Two hundred and nine


2010 by Sorcha O’Brien
Wimbledon College of Art MA Show

This years MA show as Wimbledon is well worth travelling south for; the work is varied, inspired and always interesting. Perhaps slightly more refined than Saint Martins, these pieces are subtly biting – enticingly curious – and O’Brien’s work perfectly demonstrates this quality. Her sculptures are miniature morphed bits of bodies, whole or in pieces, felt out in pale yellowing whites. They are often wax-like, tactile and soft, flesh looking as if it has been swelled and pulled with ease. O’Brien then displays these pieces through Victorian nostalgia – in a bell jar and wooden display cabinet, a plush cushioned seat, or a mantle-piece. Perhaps most haunting are those hung on ornate gold hooks, neat little contortions hanging like miniatures. They possess a fragility, encouraged by this decorative element, with an internal rawness, carried by the translucent and yellowing material. Ornamental is the epitome of this adjoining of themes, pairing O’Brien’s bodily transformations with the perfectly formed figure of the ornament. The pearly blue of the stiff dress hardens against the soft and malleable expansion of the face, falling from the crown of golden hair to weep onto the arm. These are almost drops of flesh – quietly expressive, not painful, but poignantly probing. It is worth exploring O’Brien’s expanding sculptures of body, where traditionalism is provokingly paired with the morphing and play of flesh.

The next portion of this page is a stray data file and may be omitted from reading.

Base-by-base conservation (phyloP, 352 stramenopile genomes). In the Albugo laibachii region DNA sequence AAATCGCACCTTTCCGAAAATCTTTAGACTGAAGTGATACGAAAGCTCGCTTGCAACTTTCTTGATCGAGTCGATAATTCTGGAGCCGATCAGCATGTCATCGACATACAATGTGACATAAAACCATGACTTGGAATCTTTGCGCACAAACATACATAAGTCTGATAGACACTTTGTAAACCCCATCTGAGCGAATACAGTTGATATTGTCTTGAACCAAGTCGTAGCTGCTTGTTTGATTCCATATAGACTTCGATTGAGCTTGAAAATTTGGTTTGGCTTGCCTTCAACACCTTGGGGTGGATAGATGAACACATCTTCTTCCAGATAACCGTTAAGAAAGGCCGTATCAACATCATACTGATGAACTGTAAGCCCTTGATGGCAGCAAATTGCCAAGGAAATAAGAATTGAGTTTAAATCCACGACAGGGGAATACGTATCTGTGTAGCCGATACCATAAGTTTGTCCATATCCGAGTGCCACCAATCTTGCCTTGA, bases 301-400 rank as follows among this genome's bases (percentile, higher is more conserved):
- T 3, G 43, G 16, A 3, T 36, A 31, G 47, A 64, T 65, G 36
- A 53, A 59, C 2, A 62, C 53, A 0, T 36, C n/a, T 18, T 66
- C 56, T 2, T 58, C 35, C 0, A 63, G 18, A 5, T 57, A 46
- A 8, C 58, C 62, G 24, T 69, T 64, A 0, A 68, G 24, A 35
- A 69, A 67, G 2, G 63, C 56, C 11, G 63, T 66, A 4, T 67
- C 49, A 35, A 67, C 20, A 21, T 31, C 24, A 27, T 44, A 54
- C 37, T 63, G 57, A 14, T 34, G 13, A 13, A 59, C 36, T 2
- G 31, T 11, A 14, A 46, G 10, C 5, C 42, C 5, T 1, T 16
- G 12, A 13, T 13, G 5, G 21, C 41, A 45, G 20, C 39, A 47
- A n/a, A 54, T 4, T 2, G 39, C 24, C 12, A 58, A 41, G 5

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Filed under Twenty First-Century

One response to “Two hundred and nine

  1. Pingback: Two hundred and twenty seven « postcardwall

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